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Cemetery Vandalism: The Selective Manipulation Of Information

Author(s): Melissa Eiring

Year: 2017

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Summary

Few universal protocols are in place for cemetery preservation and its associated records. Typically, vandalism is associated with physical objects. Often overlooked are the written records. Despite the potential wealth of information, there is currently no guarantee that the record keeping of a cemetery or individual gravemarkers exists or is accurate. The selective disclosure of information or manipulation of records-or documentary vandalism- can lead to vandalized historical records and reveal considerable mishaps in record management and gravestone accuracy. Consequently, we are forced to question the final historical record. This paper explores the extent of this "documentary vandalism" within historical preservation of cemeteries and the measures needed to protect our cemeteries’ cultural value.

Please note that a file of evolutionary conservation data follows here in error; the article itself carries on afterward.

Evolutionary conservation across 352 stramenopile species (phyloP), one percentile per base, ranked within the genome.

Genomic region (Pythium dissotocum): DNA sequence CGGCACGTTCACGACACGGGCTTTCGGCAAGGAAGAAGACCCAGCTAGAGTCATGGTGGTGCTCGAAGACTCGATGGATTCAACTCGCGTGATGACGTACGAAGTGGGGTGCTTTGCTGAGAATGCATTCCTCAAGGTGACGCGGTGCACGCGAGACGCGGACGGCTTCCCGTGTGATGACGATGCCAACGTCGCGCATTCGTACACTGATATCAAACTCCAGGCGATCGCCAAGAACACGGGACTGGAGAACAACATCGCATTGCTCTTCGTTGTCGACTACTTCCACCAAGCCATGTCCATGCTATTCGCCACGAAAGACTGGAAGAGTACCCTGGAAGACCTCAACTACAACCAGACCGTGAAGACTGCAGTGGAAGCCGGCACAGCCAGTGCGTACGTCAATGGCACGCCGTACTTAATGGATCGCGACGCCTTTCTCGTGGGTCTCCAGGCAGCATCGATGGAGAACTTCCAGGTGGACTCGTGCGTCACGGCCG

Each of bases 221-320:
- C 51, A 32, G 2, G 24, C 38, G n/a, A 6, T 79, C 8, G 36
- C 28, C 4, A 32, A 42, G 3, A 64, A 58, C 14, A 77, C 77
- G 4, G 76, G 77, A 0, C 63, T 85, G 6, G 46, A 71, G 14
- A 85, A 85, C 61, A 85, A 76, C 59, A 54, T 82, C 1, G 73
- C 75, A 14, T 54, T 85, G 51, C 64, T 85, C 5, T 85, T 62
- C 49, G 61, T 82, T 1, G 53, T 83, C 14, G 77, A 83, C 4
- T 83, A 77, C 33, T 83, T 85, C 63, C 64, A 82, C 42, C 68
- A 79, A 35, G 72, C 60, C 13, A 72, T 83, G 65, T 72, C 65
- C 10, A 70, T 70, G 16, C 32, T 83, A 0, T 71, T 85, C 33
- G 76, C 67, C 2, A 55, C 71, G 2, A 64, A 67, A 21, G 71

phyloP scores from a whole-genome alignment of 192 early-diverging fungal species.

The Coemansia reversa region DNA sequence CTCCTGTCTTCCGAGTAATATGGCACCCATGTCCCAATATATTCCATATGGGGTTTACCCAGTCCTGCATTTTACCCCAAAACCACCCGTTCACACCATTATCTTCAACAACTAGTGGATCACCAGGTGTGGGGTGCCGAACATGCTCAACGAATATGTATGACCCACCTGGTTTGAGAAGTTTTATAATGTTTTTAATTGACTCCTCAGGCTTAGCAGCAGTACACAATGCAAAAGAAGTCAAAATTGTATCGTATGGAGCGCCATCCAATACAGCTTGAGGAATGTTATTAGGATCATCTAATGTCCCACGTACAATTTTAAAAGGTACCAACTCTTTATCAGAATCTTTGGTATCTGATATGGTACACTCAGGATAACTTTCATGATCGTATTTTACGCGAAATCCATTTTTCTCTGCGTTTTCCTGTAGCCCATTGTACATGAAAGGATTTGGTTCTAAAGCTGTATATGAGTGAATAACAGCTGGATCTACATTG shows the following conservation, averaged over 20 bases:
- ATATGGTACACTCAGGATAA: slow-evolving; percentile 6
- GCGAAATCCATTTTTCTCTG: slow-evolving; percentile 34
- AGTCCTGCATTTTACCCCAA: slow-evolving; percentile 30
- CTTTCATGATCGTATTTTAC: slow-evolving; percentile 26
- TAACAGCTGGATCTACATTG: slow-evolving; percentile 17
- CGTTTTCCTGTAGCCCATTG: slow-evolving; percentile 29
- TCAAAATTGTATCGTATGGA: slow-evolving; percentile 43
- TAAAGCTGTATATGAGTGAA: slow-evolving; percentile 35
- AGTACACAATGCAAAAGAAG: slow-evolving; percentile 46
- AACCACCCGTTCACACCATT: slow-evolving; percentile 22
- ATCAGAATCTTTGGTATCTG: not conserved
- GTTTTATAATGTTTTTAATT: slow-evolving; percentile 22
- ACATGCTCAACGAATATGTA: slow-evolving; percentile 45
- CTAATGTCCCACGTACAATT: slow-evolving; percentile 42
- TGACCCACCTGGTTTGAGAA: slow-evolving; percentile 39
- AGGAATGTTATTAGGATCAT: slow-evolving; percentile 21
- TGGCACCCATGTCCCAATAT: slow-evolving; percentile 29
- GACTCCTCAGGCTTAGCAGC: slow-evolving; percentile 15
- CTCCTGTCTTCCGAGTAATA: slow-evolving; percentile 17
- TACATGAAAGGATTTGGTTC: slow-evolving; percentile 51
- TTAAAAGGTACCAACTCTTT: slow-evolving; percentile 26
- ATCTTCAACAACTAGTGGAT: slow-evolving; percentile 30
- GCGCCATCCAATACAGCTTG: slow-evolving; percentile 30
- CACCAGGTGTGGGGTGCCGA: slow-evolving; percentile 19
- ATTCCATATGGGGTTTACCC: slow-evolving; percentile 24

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Cite this Record

Cemetery Vandalism: The Selective Manipulation Of Information. Melissa Eiring. Presented at Society for Historical Archaeology, Fort Worth, TX. 2017 ( tDAR id: 435492)


Keywords


Spatial Coverage

min long: -129.199; min lat: 24.495 ; max long: -66.973; max lat: 49.359 ;

Record Identifiers

PaperId(s): 575

Arizona State University The Andrew W. Mellon Foundation National Science Foundation National Endowment for the Humanities Society for American Archaeology Archaeological Institute of America